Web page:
*(Nuremberg, of course, later decreed by an admittedly incomparably noble lie [but still a lie] that it had already been illegal under international law. That is beside the present paragraph’s point, which is merely to elucidate the illegal/wrongful distinction.)

Not only does this murder / killing dichotomy fulfill a real need in theological discourse, but it also reflects the spirit of traditional English speech and writing. It is certainly true that “murder” quite early in its development took on all sorts of specifically juridical associations. But the term itself is as solidly Anglo-Saxon as “killing,” and isn’t one of the always already merely legal terms that came into Middle English with the Law French of the Anglo-Normans.

To be sure, long before William conquered, the Saxon kings had law courts that distinguished murder from killing. Nevertheless, this ancient Saxon doublet fossilizes for us not merely the Thrasymachan conventionalist’s distinction between legal / illegal, but the pre-legal, logically and culturally prior moralist’s distinction between manslaying that is rightful and manslaying that is wrong.

In short, while the pro-choicer’s murder/homicide/killing gradations belong to Creon (and are appropriate enough in his sphere of positive manmade law), the Biblical exegete’s distinction belongs to Antigone (and to her wider sphere of the claims of natural and Divine law upon man’s laws.)


Thus, as is so often the case, the progressive is speaking for and from the assumptions of the City of Man, while the trad is critiquing them from a stance within and on prophetic behalf of the City of God.

When we say that abortion is murder, you hear us saying that it is first-degree intentional homicide and should be punished to the full extent of positive law. What we are actually saying is that, in contrast to self-defense, killing by abortion is morally wrong.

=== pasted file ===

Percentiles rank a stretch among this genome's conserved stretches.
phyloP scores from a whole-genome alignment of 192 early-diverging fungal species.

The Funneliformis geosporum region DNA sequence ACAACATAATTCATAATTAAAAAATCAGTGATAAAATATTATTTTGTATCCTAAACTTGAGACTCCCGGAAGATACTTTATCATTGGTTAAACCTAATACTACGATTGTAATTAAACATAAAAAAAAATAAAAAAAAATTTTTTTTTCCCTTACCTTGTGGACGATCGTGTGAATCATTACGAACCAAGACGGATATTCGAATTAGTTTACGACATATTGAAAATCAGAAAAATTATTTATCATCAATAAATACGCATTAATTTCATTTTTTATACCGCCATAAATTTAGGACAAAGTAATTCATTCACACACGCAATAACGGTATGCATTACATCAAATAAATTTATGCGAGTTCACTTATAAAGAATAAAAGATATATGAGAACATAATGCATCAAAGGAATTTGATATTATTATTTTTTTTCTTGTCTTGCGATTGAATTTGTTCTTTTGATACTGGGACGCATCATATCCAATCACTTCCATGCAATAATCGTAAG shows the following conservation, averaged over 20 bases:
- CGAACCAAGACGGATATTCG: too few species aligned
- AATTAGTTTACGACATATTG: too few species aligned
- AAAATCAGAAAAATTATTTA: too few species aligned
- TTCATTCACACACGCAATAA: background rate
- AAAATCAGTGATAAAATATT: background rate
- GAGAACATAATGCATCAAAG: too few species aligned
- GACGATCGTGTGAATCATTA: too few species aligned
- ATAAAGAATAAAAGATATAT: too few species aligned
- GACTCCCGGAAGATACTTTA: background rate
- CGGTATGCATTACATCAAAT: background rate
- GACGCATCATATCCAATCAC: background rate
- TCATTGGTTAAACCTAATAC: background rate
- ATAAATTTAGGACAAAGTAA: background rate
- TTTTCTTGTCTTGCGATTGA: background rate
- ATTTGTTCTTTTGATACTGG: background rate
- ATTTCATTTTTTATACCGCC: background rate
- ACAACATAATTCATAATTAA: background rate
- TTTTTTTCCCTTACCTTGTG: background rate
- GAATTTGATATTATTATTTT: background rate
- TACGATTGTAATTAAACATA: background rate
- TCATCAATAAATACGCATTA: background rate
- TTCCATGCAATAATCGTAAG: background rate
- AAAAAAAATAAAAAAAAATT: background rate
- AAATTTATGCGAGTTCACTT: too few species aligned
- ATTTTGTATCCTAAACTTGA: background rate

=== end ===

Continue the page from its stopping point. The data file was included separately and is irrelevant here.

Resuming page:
To ask us to abandon our millennia of tradition of discussing killing vs. murder in the way we do in order to conform to some Rawlsian canon of secular public reason in the naked public square is ultimately to insist upon making elite progressive discourse hegemonic over against subaltern voices like those of the Appalachian welfare recipient striving to read his Bible aright, or the blue collar retiree praying her rosary outside an abortion clinic. It is to say that the bureaucratic discourse of the Anglo-Norman attorney or the Vox infographic-composing glib Harvard grad must always condition and stand in judgment over the Saxon peasants jawboning by the town well or the black Pentecostals chatting in the barbershop, who know in their bones that some things are just wrong.

If you want to discuss whether the murder that is abortion is of the duressed sort that, like the murder of a wife-beater in his sleep, ought to carry a very light sentence indeed, then fine. That’s an important discussion to have, with nuances that are admittedly of grave import and need to be teased out.

But we pro-lifers are going to insist upon having that discussion in terms of kinds of murder, not in terms of “degrees of homicide.” That’s not incitement. It’s a subaltern dialect of English that contains all sorts of moral wisdom from regular folks that progressive elites ought to dignify as discursive peers, instead of dismissing them as hate-spewing trailer trash.